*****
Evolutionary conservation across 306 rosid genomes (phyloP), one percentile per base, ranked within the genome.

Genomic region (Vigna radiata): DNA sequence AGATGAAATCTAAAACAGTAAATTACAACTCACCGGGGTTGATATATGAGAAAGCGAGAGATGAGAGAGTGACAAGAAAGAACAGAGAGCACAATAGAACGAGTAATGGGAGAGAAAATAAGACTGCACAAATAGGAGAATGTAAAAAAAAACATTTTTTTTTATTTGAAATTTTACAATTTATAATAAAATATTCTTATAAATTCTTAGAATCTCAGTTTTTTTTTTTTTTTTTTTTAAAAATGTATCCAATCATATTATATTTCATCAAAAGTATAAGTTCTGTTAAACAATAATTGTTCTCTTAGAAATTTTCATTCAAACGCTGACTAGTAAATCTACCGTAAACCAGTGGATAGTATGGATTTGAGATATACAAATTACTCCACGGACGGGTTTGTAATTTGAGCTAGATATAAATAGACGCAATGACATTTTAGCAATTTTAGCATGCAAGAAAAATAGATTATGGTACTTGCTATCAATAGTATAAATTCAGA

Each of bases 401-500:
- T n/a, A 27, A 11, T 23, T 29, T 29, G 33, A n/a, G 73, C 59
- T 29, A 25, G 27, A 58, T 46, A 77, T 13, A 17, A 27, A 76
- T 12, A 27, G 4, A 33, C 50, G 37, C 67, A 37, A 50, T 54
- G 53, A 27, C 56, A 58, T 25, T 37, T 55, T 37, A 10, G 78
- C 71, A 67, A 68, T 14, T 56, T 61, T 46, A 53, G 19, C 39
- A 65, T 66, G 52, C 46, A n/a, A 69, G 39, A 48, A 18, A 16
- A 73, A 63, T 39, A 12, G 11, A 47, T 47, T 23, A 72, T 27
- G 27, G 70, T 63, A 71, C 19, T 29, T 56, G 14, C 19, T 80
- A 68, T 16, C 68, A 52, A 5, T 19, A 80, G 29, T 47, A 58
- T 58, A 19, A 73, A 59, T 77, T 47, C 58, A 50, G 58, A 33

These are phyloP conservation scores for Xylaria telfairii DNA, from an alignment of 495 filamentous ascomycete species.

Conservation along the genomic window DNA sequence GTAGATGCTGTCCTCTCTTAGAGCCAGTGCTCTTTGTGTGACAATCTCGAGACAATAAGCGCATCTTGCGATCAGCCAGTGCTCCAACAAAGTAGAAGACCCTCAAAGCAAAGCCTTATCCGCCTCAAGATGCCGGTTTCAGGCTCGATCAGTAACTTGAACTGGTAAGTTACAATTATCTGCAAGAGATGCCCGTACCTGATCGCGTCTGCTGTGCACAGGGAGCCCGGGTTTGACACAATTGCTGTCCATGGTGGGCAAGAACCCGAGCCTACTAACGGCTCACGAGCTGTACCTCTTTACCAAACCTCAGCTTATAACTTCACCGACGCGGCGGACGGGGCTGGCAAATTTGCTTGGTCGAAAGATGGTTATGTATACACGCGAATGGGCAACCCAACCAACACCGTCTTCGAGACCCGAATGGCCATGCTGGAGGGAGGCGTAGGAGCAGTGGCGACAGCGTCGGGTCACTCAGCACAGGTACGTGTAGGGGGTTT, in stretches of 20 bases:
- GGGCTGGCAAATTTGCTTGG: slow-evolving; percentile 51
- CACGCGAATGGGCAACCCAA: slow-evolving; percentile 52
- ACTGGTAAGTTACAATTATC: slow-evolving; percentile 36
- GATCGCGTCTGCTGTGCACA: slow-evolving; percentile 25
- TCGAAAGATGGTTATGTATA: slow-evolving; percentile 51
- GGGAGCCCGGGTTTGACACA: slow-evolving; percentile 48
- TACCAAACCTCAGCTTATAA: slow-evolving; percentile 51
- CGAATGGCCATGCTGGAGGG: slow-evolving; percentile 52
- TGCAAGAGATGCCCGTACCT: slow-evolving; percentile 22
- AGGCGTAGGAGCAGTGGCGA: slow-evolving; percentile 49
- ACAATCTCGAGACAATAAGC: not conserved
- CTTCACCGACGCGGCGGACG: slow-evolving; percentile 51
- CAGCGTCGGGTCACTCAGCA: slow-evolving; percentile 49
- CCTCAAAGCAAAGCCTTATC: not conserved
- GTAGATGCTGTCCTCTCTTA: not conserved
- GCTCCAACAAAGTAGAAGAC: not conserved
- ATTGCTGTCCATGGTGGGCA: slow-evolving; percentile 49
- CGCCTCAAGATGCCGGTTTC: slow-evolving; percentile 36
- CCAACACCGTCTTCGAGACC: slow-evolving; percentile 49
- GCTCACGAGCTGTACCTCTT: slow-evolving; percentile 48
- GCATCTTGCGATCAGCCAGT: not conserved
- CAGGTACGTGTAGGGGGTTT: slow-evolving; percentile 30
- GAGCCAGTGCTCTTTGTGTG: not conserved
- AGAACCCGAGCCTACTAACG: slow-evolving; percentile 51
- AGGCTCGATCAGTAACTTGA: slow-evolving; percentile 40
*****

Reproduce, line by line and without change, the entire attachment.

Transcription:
Evolutionary conservation across 306 rosid genomes (phyloP), one percentile per base, ranked within the genome.

Genomic region (Vigna radiata): DNA sequence AGATGAAATCTAAAACAGTAAATTACAACTCACCGGGGTTGATATATGAGAAAGCGAGAGATGAGAGAGTGACAAGAAAGAACAGAGAGCACAATAGAACGAGTAATGGGAGAGAAAATAAGACTGCACAAATAGGAGAATGTAAAAAAAAACATTTTTTTTTATTTGAAATTTTACAATTTATAATAAAATATTCTTATAAATTCTTAGAATCTCAGTTTTTTTTTTTTTTTTTTTTAAAAATGTATCCAATCATATTATATTTCATCAAAAGTATAAGTTCTGTTAAACAATAATTGTTCTCTTAGAAATTTTCATTCAAACGCTGACTAGTAAATCTACCGTAAACCAGTGGATAGTATGGATTTGAGATATACAAATTACTCCACGGACGGGTTTGTAATTTGAGCTAGATATAAATAGACGCAATGACATTTTAGCAATTTTAGCATGCAAGAAAAATAGATTATGGTACTTGCTATCAATAGTATAAATTCAGA

Each of bases 401-500:
- T n/a, A 27, A 11, T 23, T 29, T 29, G 33, A n/a, G 73, C 59
- T 29, A 25, G 27, A 58, T 46, A 77, T 13, A 17, A 27, A 76
- T 12, A 27, G 4, A 33, C 50, G 37, C 67, A 37, A 50, T 54
- G 53, A 27, C 56, A 58, T 25, T 37, T 55, T 37, A 10, G 78
- C 71, A 67, A 68, T 14, T 56, T 61, T 46, A 53, G 19, C 39
- A 65, T 66, G 52, C 46, A n/a, A 69, G 39, A 48, A 18, A 16
- A 73, A 63, T 39, A 12, G 11, A 47, T 47, T 23, A 72, T 27
- G 27, G 70, T 63, A 71, C 19, T 29, T 56, G 14, C 19, T 80
- A 68, T 16, C 68, A 52, A 5, T 19, A 80, G 29, T 47, A 58
- T 58, A 19, A 73, A 59, T 77, T 47, C 58, A 50, G 58, A 33

These are phyloP conservation scores for Xylaria telfairii DNA, from an alignment of 495 filamentous ascomycete species.

Conservation along the genomic window DNA sequence GTAGATGCTGTCCTCTCTTAGAGCCAGTGCTCTTTGTGTGACAATCTCGAGACAATAAGCGCATCTTGCGATCAGCCAGTGCTCCAACAAAGTAGAAGACCCTCAAAGCAAAGCCTTATCCGCCTCAAGATGCCGGTTTCAGGCTCGATCAGTAACTTGAACTGGTAAGTTACAATTATCTGCAAGAGATGCCCGTACCTGATCGCGTCTGCTGTGCACAGGGAGCCCGGGTTTGACACAATTGCTGTCCATGGTGGGCAAGAACCCGAGCCTACTAACGGCTCACGAGCTGTACCTCTTTACCAAACCTCAGCTTATAACTTCACCGACGCGGCGGACGGGGCTGGCAAATTTGCTTGGTCGAAAGATGGTTATGTATACACGCGAATGGGCAACCCAACCAACACCGTCTTCGAGACCCGAATGGCCATGCTGGAGGGAGGCGTAGGAGCAGTGGCGACAGCGTCGGGTCACTCAGCACAGGTACGTGTAGGGGGTTT, in stretches of 20 bases:
- GGGCTGGCAAATTTGCTTGG: slow-evolving; percentile 51
- CACGCGAATGGGCAACCCAA: slow-evolving; percentile 52
- ACTGGTAAGTTACAATTATC: slow-evolving; percentile 36
- GATCGCGTCTGCTGTGCACA: slow-evolving; percentile 25
- TCGAAAGATGGTTATGTATA: slow-evolving; percentile 51
- GGGAGCCCGGGTTTGACACA: slow-evolving; percentile 48
- TACCAAACCTCAGCTTATAA: slow-evolving; percentile 51
- CGAATGGCCATGCTGGAGGG: slow-evolving; percentile 52
- TGCAAGAGATGCCCGTACCT: slow-evolving; percentile 22
- AGGCGTAGGAGCAGTGGCGA: slow-evolving; percentile 49
- ACAATCTCGAGACAATAAGC: not conserved
- CTTCACCGACGCGGCGGACG: slow-evolving; percentile 51
- CAGCGTCGGGTCACTCAGCA: slow-evolving; percentile 49
- CCTCAAAGCAAAGCCTTATC: not conserved
- GTAGATGCTGTCCTCTCTTA: not conserved
- GCTCCAACAAAGTAGAAGAC: not conserved
- ATTGCTGTCCATGGTGGGCA: slow-evolving; percentile 49
- CGCCTCAAGATGCCGGTTTC: slow-evolving; percentile 36
- CCAACACCGTCTTCGAGACC: slow-evolving; percentile 49
- GCTCACGAGCTGTACCTCTT: slow-evolving; percentile 48
- GCATCTTGCGATCAGCCAGT: not conserved
- CAGGTACGTGTAGGGGGTTT: slow-evolving; percentile 30
- GAGCCAGTGCTCTTTGTGTG: not conserved
- AGAACCCGAGCCTACTAACG: slow-evolving; percentile 51
- AGGCTCGATCAGTAACTTGA: slow-evolving; percentile 40